UBS hit with HK IPO ban as SFC steps up crackdown

Hong Kong's securities regulator bars Swiss bank from sponsoring IPOs for 18 months as it intensifies efforts to ensure the quality of newly-listed companies and protect investors.

UBS's Asia investment banking business is facing a massive blow after Hong Kong's securities regulator slapped it with an 18-month ban on sponsoring initial public offerings in the city. 

In perhaps its harshest penalty ever on a bulge-bracket investment bank, Hong Kong's Securities and Futures Commission (SFC) will also impose a fine of HK$119 million ($15.2 million) against UBS for its role as a sponsor of certain initial public offerings listed on the Hong Kong Stock Exchange.

That fine, however, is small change compared to the multi-million-dollar fees it will miss out from some of the blockbuster IPOs expected in Hong Kong over the next 18 months, including those of China Tower, Xiaomi and Douyu. 

UBS said it would appeal against the decision. 

One source familiar with UBS said the bank would still be able to assist with IPOs in a role other than sponsor, but admitted this would be of little help to the bank in recovering potential losses for missing the top role in upcoming deals.  

"Investment banks are increasingly competing for the sponsor role [against other junior roles] because it guarantees the maximum fee," the source said. "A sponsor controls every aspect of an IPO from pricing to allocation. It also maintains the closest relationship with senior management, and therefore gets a higher chance of conducting follow-up businesses with the company after the IPO."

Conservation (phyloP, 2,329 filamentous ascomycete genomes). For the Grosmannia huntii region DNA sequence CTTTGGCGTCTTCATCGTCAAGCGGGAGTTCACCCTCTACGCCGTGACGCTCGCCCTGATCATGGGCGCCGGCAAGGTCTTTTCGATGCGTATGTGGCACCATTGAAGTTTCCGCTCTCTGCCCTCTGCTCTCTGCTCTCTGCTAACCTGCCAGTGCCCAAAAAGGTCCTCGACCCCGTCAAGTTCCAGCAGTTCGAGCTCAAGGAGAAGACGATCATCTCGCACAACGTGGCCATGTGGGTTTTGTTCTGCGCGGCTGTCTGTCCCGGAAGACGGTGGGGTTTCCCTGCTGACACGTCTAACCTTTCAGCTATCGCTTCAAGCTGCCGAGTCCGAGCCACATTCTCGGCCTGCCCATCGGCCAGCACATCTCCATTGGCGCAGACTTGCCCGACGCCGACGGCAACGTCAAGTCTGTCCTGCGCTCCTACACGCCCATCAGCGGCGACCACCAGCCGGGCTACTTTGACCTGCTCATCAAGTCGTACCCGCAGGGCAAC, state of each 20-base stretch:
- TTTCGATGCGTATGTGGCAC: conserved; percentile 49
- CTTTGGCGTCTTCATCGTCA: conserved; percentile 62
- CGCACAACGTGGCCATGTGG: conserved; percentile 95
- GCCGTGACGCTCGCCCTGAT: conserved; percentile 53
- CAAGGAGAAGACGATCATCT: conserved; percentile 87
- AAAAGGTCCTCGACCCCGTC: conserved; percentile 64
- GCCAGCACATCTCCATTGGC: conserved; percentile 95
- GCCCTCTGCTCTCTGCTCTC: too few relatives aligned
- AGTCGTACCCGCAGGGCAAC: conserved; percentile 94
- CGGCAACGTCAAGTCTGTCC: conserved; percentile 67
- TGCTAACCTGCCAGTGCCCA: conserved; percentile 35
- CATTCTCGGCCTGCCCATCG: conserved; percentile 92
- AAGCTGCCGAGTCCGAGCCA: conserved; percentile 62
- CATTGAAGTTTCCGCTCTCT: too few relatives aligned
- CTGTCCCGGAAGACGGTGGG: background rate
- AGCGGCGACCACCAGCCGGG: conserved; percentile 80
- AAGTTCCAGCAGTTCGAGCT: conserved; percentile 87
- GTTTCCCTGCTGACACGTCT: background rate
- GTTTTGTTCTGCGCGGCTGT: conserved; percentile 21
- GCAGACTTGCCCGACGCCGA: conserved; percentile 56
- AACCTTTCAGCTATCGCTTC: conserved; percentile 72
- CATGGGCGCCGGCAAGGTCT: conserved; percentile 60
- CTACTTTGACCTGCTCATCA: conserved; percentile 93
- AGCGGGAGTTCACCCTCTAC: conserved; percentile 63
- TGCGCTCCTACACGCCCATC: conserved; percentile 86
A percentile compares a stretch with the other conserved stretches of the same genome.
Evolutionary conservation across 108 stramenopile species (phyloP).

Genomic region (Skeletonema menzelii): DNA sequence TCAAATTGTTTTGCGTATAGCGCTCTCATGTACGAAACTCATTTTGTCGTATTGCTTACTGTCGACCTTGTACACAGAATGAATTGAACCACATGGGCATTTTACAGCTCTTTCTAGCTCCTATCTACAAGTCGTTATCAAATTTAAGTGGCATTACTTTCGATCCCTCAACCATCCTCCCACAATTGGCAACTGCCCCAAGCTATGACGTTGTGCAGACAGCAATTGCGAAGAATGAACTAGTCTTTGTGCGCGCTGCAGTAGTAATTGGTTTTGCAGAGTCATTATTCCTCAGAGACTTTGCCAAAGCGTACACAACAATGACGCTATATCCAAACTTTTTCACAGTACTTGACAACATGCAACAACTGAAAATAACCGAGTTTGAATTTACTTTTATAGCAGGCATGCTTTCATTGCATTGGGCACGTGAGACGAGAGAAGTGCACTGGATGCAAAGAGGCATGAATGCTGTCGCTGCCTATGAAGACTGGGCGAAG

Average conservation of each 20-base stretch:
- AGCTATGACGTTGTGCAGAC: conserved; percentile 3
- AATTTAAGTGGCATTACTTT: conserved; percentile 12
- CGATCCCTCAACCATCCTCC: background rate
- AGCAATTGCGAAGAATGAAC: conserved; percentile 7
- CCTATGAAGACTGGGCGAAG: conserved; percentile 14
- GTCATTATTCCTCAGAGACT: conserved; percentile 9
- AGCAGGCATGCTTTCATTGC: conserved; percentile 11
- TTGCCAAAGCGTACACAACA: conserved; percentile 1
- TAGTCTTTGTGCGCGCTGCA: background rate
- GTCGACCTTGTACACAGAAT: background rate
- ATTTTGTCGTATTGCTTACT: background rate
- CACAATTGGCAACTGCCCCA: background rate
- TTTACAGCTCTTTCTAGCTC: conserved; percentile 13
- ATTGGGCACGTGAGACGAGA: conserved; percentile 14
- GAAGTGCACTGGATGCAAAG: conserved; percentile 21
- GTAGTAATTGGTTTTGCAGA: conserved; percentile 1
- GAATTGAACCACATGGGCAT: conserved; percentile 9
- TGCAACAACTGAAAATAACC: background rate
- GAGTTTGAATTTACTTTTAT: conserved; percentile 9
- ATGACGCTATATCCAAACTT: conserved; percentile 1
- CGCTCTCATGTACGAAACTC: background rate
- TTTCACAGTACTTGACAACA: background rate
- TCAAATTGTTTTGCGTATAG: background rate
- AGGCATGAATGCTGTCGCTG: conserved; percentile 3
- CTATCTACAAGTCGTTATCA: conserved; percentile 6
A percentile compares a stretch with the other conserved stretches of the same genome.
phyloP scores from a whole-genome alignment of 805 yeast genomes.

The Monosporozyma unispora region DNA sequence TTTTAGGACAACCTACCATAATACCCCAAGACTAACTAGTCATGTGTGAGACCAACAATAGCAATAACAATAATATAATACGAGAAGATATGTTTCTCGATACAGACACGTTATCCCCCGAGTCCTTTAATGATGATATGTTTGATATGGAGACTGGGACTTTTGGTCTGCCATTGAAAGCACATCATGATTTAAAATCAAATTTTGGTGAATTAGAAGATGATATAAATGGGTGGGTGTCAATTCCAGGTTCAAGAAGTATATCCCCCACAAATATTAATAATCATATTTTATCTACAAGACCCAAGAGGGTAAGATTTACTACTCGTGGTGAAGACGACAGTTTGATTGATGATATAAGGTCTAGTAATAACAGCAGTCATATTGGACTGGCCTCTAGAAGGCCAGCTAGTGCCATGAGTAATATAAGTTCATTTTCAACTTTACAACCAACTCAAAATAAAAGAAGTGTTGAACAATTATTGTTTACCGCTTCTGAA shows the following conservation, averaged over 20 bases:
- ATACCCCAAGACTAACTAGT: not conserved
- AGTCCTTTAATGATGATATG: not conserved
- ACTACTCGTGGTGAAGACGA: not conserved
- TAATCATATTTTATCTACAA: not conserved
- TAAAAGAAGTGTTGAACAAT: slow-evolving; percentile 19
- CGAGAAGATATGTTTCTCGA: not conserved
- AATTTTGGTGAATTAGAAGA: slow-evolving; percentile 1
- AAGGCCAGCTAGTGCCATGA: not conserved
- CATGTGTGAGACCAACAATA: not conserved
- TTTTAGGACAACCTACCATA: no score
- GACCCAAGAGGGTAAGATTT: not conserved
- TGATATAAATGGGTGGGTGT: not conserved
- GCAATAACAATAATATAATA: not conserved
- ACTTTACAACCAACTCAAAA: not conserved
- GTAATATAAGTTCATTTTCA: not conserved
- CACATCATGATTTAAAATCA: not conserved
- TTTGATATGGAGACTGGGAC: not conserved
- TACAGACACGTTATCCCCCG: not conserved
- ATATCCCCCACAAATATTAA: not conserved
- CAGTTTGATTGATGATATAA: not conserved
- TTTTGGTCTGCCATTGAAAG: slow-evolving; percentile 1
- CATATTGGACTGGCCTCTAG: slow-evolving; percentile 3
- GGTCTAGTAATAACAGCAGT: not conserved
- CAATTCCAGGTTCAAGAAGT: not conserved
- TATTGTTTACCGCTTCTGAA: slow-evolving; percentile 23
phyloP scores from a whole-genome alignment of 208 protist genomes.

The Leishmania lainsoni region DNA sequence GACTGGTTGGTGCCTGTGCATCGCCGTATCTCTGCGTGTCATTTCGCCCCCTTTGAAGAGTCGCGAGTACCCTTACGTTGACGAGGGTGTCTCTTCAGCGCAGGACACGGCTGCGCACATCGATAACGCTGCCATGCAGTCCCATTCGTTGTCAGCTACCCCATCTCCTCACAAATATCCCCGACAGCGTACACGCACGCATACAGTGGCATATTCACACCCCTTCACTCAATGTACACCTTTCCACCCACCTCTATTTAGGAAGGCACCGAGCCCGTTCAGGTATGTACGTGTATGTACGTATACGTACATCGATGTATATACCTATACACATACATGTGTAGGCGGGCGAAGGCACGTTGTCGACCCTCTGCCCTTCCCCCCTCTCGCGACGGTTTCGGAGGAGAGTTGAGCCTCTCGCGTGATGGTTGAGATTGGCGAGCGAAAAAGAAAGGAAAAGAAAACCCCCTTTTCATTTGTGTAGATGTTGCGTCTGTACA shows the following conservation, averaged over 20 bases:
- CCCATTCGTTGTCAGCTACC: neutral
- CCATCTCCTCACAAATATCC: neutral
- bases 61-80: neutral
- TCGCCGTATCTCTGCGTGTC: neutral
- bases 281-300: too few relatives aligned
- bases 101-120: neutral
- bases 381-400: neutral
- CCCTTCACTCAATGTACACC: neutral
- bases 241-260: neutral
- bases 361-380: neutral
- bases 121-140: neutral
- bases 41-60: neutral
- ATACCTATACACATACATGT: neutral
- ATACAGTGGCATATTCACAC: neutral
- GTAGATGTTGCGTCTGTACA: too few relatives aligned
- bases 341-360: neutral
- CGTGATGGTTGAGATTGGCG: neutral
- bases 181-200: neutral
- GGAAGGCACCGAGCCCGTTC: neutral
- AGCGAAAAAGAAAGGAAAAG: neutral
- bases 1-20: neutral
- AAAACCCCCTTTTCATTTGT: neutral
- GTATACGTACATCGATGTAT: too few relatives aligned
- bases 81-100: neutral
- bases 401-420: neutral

Sources have told FinanceAsia that IPO sponsors typically share over 80% of the underwriting fees in an IPO. 

UBS has been turning its focus away from sponsoring IPOs in Hong Kong since the SFC started investigating it in October 2016. The Swiss bank has not sponsored any IPO on a sole basis since then.  

Everbright Securities, ZhongAn Insurance and Razer were the only Hong Kong IPOs UBS has co-sponsored since the investigation began. UBS is not slated to sponsor any IPO among the list of companies that have filed a listing application, according to Hong Kong Exchanges & Clearing (HKEx), the city's stock exchange operator. 

The source said there was no immediate plan to reduce headcount at UBS in the face of the expected reduction in IPO business. 

THE UNKNOWN DETAILS

What remains unclear is the nature of the penalty against UBS, which was first revealed in UBS's 2017 annual report, published on Friday. The SFC has made no announcement on the ban.

That is against SFC's usual practice of announcing penalties and fines publicly on its website. Since 2015, the securities regulator has publicised the names of IPO sponsors and listing applicants of rejected applications in what is known as the "name and shame" regime. 

One corporate finance lawyer told FinanceAsia this suggested the sanction could be an internal penalty under SFC rules for licensed entities.